Feted in China, Xi’s U.S. profile dims in shadow of pope
On Friday morning, Chinese President Xi Jinping enjoyed the symbolic high point of his first state visit to the United States – a 21-gun salute as he stood with President Barack Obama outside the White House.
For most Americans, it was a sideshow: the main news networks were deep into their fourth straight day of blanket coverage of Pope Francis’ historic U.S. visit.
Xi’s U.S. trip has – at least in terms of U.S. media coverage – been firmly overshadowed by the wildly popular pontiff, raising questions over its timing and contrasting sharply with the wall-to-wall coverage of Xi by Chinese media.
China’s tightly controlled state media has focused heavily on the pomp, ceremony and shows of respect Xi has been treated to in Seattle and then Washington.
The adoring domestic coverage is important for Xi, who is grappling with Chinese market instability and a flagging economy at a time when he is seeking to consolidate his grip on the leadership ahead of a crucial Communist Party congress in 2017.
On a visit to a high school in Tacoma, near Seattle, where Xi and his singer wife Peng Liyuan were serenaded by the school choir, state television showed children screaming their appreciation. A day earlier, Xi had quoted Martin Luther King and sprinkled references to U.S. pop culture into his speech to tech executives.
China has also stressed Xi’s personal connection to the United States, with the Xinhua news agency carrying a video on its Facebook page – not mentioning that Facebook is blocked in China – showing him putting on a friendly face for Americans.
“From Iowa visitor to White House guest,” the English-language video explains, referring to a brief 1985 visit when Xi was an animal-feed official in Hebei, Iowa’s sister province.
The pope’s visit to the United States, by contrast, has barely featured in the Chinese media. The Vatican has had no formal diplomatic ties to Beijing since shortly after the Communist Party took power in 1949.
Francis, the most socially progressive pope in generations, has drawn large crowds and the kind of welcome normally reserved for rock stars during his first U.S. visit, which ends in Philadelphia on Sunday. U.S. live news networks have hung on his every word and step.
ONE-SIDED MEDIA BATTLE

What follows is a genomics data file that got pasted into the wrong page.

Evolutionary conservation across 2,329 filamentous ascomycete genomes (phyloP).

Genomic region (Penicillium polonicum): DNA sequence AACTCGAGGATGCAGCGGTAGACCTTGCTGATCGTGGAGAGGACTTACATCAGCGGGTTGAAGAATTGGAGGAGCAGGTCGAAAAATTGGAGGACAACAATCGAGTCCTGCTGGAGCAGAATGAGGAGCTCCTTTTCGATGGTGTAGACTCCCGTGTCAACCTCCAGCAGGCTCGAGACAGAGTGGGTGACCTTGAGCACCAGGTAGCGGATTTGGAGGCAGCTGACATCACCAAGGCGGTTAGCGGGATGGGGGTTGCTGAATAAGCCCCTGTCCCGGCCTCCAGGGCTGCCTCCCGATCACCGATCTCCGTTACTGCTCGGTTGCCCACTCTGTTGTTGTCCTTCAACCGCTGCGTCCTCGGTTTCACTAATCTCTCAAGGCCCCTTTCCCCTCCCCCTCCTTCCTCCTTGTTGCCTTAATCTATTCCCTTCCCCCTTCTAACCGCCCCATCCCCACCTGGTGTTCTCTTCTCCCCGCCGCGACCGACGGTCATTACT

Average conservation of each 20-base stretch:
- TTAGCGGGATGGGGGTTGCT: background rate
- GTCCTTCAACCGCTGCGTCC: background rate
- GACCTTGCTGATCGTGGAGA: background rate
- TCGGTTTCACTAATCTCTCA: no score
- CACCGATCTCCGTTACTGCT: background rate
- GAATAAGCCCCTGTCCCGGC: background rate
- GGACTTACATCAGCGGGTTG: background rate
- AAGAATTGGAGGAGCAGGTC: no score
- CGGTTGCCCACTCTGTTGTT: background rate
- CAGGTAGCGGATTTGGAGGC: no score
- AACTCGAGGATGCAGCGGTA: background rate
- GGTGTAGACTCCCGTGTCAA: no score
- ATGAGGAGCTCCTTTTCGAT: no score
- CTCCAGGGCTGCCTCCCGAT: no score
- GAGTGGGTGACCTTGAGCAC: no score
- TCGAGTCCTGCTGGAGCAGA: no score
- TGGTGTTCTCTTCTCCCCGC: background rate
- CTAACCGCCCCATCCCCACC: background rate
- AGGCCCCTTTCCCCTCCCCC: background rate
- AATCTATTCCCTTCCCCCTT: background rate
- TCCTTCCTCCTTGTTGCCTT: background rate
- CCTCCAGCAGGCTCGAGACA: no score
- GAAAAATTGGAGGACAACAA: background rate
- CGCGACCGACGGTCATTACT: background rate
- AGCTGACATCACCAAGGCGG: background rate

Talk of the pope dwarfed any attention given Xi’s visit, according to data provided by MediaMiser, which tracks news and media content online, on television and radio.
From Aug. 26 to Sept. 25, tweets in the United States about Francis topped 765,000, compared to 107,000 for Xi, according to MediaMiser. Online articles from Sept. 20-24 mentioned the pope nearly four times more than Xi. On television, the pope was mentioned over 25 times more.
Xi’s mostly buttoned-down interactions with tech executives also contrasted with those of Indian Prime Minister Narendra Modi, who displayed an emotional side on Sunday in a town hall forum with Facebook CEO Mark Zuckerberg. Modi’s voice broke as he described his humble beginnings.
As relations with China become tenser for many tech companies due to cyber-hacking and market access issues, Modi’s visit has highlighted the huge potential the technology industry sees in India.
Francis flew out of Washington, heading to a rapturous reception in New York and a star turn at the United Nations General Assembly, just as Xi was arriving.
Under Xi, U.S.-Chinese relations are at a low, hurt by tensions over cyber theft and China’s assertive moves in Asian maritime disputes.
“To be contrasted with someone who has no military, no economic might and be completely eclipsed, I think it’s astounding. I don’t think the Chinese are noticing the contrast in messages,” said Jorge Guajardo, the former Mexican ambassador to China from 2007 to 2013 who lives in Washington.
Chinese officials played down any suggestion that the pope’s visit had eclipsed Xi.
“The pope’s visit, we noticed that and that … he is welcomed by the public. His visit has his own bearing here. President Xi’s visit has its own bearing,” said Chinese delegation spokesman Lu Kang.
Xi slid further down the U.S. news agenda on Friday morning, when Republican House of Representative Speaker John Boehner announced his resignation. The big networks quickly cut off Xi speaking at a news conference with Obama to follow a briefing by Boehner.
Chinese officials have kept security around Xi’s visit particularly tight, limiting his ability to go off script and interact with the public. He left his wife Peng to fill that role in Washington, where she accompanied First Lady Michelle Obama to name a new-born panda at the Smithsonian National Zoo.
Officials in Tacoma said the security preparations had been grueling.
“We met with advance teams six or eight times over the summer,” Tacoma Mayor Marilyn Strickland said of Xi’s visit to the high school.
Ming Xia, a political science professor at New York’s City University who traveled to take part in an anti-Xi protest outside the White House, said the pope’s humility during his visit had highlighted what he called Xi’s arrogance.
“The pope was praying with the homeless and said we are all equal in the eyes of God, the real father. Xi thinks he’s the father of the Chinese people – he has assumed the power of God.”
(Additional reporting by Megha Rajagopalan and SueiLee Wee in Beijing; Michael Martina in Washington,; Edward McAllister in New York; Steve Trousdale and Yasmeen Abutaleb in Seattle; writing by Stuart Grudgings; editing by Mary Milliken)